Proper radio communication is an essential part of pilot training in the Philippines and other countries. It sets a standard for how pilots pass messages and relay information to ground personnel and other pilots. And like many specialized forms of communication, aviation communication has its own sets of terms and unique phraseology.
If you’re just starting your pilot career, it’s a good idea to familiarize yourself with domestic and global aviation phraseology. It will help you prepare once you have completed your training and acquired the license to fly internationally. For more information, here’s a guide to aviation phraseology and why it’s important.
Aviation phraseology ensures effective and quick communication
Generally, aviation phraseology is a set of pre-established phrases in the aviation industry. They are designed to be specific and brief so pilots and Air Traffic Control (ATC) can communicate quickly and effectively with each other. It eliminates seemingly long and complex transmission of messages and makes them concise. The phraseology also supports the read-back/hear-back process, which is a procedure in which the receiving station repeats a received message or part of it back to the transmitting station to ensure the message is correct.
Without standard phraseology, communication can become ambiguous, which may lead to some misunderstandings. This can make it a contributing factor in many different aircraft accidents and incidents.
Example of standard phraseology
There are many different phraseologies used in global aviation communication, such as the Standard Instrument Departure Routes (SIDs) and Standard Arrival Routes (STARs). The former refers to how air traffic services identify which aircraft should proceed from the take-off phase to the en-route stage. On the other hand, STAR describes the approaching procedure when an aircraft should proceed from the en-route phase to take the initial approach.
Using the dedicated SID/STAR phraseologies lets ATC and aircrew communicate and understand the detailed clearance information. With these sets of phraseology, the ATC can ensure seamless air traffic flow, reducing the risk of related accidents.
What language is used in aviation communication?
The official international language of aviation is English, which is designated by the International Civil Aviation Organization (ICAO). That said, it is also the official language used for standard aviation phraseology. The only exception to this is in countries where English isn’t the primary language.
For non-native English-speaking countries, their native language can be used in aviation communication. However, they must always have English-speaking controllers available at all ground stations, especially those that use international air services to communicate with foreign pilots flying in.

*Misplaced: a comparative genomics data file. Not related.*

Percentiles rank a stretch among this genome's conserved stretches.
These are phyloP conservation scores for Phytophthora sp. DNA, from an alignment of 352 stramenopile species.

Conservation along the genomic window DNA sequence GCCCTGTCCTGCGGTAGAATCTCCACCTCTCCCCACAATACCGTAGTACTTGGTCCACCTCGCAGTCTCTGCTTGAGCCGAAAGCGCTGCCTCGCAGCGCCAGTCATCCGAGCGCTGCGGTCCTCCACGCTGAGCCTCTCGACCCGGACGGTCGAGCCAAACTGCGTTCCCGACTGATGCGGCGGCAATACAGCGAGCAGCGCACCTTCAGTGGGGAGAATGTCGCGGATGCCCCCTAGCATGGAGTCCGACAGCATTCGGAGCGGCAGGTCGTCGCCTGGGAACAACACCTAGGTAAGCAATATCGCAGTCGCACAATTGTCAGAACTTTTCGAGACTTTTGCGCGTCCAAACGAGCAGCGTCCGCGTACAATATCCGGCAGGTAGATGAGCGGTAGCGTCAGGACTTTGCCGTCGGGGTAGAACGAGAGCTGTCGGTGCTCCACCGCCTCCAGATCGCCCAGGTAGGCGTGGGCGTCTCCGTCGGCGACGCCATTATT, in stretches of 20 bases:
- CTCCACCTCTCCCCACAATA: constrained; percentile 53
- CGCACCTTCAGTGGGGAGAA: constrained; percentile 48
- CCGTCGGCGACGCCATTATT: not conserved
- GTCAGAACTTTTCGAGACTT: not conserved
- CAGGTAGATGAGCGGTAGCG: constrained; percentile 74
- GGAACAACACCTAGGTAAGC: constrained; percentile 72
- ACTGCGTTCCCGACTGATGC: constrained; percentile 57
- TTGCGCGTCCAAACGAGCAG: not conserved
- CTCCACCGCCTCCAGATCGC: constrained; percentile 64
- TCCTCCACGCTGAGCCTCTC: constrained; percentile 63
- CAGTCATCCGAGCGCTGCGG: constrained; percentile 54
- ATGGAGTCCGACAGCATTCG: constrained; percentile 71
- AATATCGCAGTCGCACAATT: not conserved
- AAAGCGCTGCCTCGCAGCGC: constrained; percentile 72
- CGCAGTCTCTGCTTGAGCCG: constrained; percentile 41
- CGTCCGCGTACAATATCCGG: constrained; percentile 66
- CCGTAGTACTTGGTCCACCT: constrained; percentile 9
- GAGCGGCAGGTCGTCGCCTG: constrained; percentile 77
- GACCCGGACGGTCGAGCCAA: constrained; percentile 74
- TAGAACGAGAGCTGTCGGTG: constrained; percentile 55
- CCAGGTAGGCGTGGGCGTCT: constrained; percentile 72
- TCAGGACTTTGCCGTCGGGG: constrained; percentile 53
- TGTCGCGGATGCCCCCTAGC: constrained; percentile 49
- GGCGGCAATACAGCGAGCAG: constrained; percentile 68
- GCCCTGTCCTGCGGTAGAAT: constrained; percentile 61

Authorities that regulate proper aviation phraseology and radio procedures
Every country involved in aviation has its own national aviation authority that oversees, regulates, and coordinates airports, airspace, and air travel operations. In the Philippines, there is the Civil Aviation Authority of the Philippines (CAAP) while the United States has the Federal Aviation Administration (FAA).
Since every country has different aviation authorities, aviation standards, radio procedures, and phraseology in one country may be different from another, which can be a problem for pilots flying in global destinations.
As a solution, ICAO was established in 1944, which is a specialized United Nations agency responsible for the global consensus on international civil aviation standards and recommended practices. ICAO liaises between member states and ensures there’s continuity and uniformity wherever possible, including the implementation of international standards of phraseology. The aviation agencies of each country collaborate with each other and participate in ICAO’s global policy and procedure creation.
As a way to promote ICAO provisions, national aviation authorities include these international practices in their radiotelephony manuals. Sometimes, they may also modify the manuals to suit local conditions.
Do you need to know the aviation phraseologies of different countries?
As a pilot, it is not enough to learn the aviation phraseology of your home country. You must also be familiar with the various communication standards and procedures of every country you’ll be flying into. To help pilots across the globe, ICAO countries are required to publish an Aeronautical Information (AIP) or Aeronautical Information Manual (AIM) that contains all their aviation policies and communication standards.
Having the AIM/AIP of the countries you frequently fly into is a good idea. Many countries have theirs in digital versions, which can be downloaded from their aviation authority’s official website. For example, if you’re traveling to a European Union member country, the European Union Aviation Safety Agency’s EGAST Radiotelephony Guide for VFR Pilots will be your reference while traveling anywhere in the United Kingdom.
Fortunately, many countries are adopting the ICAO phraseology. It is becoming easier for pilots to communicate when they travel from one country to another. But just to be certain, it’s best to do your research about your destination country’s aviation communication standards.
Unified and standard phraseology is important in global aviation communication. It offers a straightforward way to relay information to aircrew and ATC around the world. As an aspiring pilot, it’s best to start learning domestic and international aviation phraseology procedures, and communications standards simultaneously. Once you are high up in the air, you can efficiently communicate with any ATC around the world with the help of aviation phraseology.
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